DESE shifts focus to MSIP6

DESE shifts focus to MSIP6

- in Features, Grumpy Educators

According to Edweek, DESE has joined several other states who have postponed their submission of their State Consolidated Plan until the September 2017 deadline. Hopefully this means that the public will have a chance to see and comment on the actual plan before it is submitted to the US Secretary of Education. In the mean time DESE will begin work on revisions to the Missouri School Improvement Program (MSIP6).

Many administrators in Missouri recall that the revision process for MSIP5 (in 2012) was the first time the state unilaterally changed MSIP without traditional input from local education agencies. This was done because the Governor and Commissioner had made so many promises already in order to qualify for both ARRA funds (which brought us Common Core and an exponentially expanded state longitudinal data system) and a waiver from NCLB requirements (which confirmed our acceptance of Common Core and participation in SBAC.) It appeared that we were headed for a similar revision process here in 2017 if DESE went ahead and submitted our state plan without input from the LEAs. They would have no choice but to insist that MSIP6 align with whatever was in the Plan and the local districts would just have to go along with it.

It is still a work of fiction to claim that ESSA turned control back over to the states. Just look at the Guidance Document that came out of the USDED in January to see all of the specifics the states are required to “report” to the US Secretary. State Consolidated Plans (SCPs) must address these areas.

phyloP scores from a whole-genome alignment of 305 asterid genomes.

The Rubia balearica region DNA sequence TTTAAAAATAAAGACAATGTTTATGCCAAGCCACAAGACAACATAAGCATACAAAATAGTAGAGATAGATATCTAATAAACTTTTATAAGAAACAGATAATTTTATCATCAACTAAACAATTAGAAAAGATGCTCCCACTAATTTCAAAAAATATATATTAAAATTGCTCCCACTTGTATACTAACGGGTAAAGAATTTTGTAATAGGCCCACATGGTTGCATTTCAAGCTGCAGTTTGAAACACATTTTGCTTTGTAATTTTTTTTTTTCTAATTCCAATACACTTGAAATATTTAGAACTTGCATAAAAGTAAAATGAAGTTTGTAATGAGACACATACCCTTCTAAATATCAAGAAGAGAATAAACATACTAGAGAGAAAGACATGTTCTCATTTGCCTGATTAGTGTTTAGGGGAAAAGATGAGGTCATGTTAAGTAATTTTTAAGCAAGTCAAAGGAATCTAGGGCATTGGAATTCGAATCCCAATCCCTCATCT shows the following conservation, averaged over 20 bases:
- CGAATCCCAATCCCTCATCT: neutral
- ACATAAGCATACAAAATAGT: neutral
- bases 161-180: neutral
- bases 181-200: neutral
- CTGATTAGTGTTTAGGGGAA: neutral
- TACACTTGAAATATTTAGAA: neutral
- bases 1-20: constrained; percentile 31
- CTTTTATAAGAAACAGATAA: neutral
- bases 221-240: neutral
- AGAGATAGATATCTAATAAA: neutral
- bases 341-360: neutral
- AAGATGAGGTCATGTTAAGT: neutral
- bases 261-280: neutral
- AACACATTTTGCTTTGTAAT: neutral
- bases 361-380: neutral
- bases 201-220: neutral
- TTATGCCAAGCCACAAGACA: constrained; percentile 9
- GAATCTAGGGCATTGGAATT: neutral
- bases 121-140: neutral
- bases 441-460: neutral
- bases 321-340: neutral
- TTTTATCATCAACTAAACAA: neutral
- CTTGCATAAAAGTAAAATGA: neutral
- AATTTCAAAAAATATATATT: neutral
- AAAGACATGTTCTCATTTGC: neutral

1. Long-Term Goals
2. Consultation and Performance Management
3. Academic Assessments
4. Accountability, Support, and Improvement for Schools
5. Supporting Excellent Educators
6. Supporting All Student

To guide states as to what must be in the SCP, this phrase is used repeatedly throughout the guidance document, “Does the state identify its ambitious State-designed long-term goal and measurements” for X? The word “uniform” is also used repeatedly. It is not sufficient for the state just to have a plan to address any of these issues in order to receive federal Title I and Title II monies, it must be “ambitious” and “long-term.” Therefore it would seem critical that LEAs have serious input into whatever “ambitious” and long-term” plan the state develops since they will be required to implement the policies, procedures, standards, and assessments of the plan at primarily their own expense. The word uniform implies that even districts not deemed “low performing” would have to implement all elements of the plan if they had some sub-population described by the plan enrolled in the district[…]

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